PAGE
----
Navigant Research finds that declining battery costs are paving the way for longer-range plug-in electric vehicles, and this shift is driving an uptick in charging infrastructure investment and creating opportunities for new charging technologies
BOULDER, Colo.—According to a new report from Navigant Research, the research division of Chicago-based professional services firm Navigant Consulting Inc., more than US$80 billion is expected to be spent on global EV infrastructure by the end of 2025, leading to the development of nearly 230 gigawatts of charging capacity.
The report, Market Data: Electric Vehicle Charging Equipment, analyzes the global market for plug-in electric vehicle (PEV) charging equipment sales, and finds that the PEV market is entering a new phase thanks to battery cost declines, making way for longer-range PEVs and a wider range of vehicle body types.
Navigant says this shift is driving an uptick in electric vehicle charging investment by major stakeholders, and creating opportunities for specific charging technologies such as DC fast chargers and smart, grid-integrated chargers.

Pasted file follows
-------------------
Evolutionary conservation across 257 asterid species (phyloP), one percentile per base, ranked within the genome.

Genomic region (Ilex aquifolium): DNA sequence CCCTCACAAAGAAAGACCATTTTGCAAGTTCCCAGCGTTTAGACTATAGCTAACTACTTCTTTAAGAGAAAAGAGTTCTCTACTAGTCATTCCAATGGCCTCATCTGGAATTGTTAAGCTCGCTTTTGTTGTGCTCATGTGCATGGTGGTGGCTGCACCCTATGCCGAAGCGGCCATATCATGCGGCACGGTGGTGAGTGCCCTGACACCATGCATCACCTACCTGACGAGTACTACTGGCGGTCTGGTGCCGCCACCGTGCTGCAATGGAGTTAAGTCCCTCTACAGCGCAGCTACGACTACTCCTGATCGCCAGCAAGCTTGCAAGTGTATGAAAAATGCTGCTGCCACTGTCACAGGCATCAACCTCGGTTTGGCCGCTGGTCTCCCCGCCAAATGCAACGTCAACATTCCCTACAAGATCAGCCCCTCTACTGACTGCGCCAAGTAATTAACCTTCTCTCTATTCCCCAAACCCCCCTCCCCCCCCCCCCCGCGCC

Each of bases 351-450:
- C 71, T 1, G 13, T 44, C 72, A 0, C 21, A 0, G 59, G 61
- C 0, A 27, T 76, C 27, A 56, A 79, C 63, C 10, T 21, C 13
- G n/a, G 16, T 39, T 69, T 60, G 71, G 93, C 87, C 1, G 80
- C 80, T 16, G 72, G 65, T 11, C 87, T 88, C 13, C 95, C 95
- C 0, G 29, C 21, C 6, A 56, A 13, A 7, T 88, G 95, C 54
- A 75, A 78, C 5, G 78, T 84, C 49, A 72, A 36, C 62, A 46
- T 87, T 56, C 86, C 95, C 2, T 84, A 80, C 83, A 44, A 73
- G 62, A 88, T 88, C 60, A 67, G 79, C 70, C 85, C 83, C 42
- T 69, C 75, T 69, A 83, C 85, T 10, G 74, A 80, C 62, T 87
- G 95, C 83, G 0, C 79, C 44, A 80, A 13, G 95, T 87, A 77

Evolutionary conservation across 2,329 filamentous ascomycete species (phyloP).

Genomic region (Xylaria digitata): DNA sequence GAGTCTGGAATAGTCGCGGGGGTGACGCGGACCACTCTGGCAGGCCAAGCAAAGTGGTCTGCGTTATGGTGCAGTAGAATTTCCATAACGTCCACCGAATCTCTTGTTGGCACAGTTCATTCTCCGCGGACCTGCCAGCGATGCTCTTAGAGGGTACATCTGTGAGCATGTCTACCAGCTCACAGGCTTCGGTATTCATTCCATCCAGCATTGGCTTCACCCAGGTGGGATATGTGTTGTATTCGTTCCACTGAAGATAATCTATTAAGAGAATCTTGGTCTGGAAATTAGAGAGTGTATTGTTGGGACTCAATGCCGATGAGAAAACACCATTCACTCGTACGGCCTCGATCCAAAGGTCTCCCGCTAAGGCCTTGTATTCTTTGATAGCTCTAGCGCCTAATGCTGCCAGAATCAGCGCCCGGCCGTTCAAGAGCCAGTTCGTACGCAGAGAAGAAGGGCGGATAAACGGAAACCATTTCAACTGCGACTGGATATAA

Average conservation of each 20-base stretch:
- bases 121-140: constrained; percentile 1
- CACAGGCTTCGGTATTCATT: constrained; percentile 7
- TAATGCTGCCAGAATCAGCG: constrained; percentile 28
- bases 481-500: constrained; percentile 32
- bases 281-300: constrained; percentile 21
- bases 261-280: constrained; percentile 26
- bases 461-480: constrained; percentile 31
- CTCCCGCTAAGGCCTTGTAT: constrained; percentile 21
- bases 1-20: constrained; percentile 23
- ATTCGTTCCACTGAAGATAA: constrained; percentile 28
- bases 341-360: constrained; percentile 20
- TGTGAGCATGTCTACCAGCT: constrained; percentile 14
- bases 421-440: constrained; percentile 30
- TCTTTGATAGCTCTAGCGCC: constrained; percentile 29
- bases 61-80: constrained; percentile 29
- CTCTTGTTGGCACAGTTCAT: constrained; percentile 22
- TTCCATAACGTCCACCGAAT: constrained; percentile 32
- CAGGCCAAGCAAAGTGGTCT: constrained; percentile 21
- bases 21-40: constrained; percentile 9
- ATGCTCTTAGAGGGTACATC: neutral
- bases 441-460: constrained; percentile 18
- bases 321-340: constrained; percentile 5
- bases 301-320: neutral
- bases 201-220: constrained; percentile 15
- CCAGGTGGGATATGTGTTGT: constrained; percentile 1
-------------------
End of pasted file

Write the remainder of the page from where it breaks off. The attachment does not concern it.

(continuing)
According to the report, stakeholders with the ability to fund large-scale projects—such as governments, utilities and automakers—will continue to play a major role in the growth of EV charging installations during the next three to five years.
After that period, Navigant expects the market to reach a more demand-driven status, as an increasing number of PEVs drives interest in a range of charging options.
The report also predicts the global market for EV supply equipment for light, medium and heavy duty PEVs will grow from around 875,000 sales in 2017 to over 6 million in 2026.
“Rising PEV penetration across multiple vehicle types and into a wider variety of environments and customer segments is creating a lot of room for innovative business models and technologies,” said Scott Shepard, senior research analyst with Navigant Research.
Shepard continued, “The market is currently trending toward the development of publicly available ultra-fast solutions, but there is still much ground to be gained in private network development for fleets, apartments and workplaces.”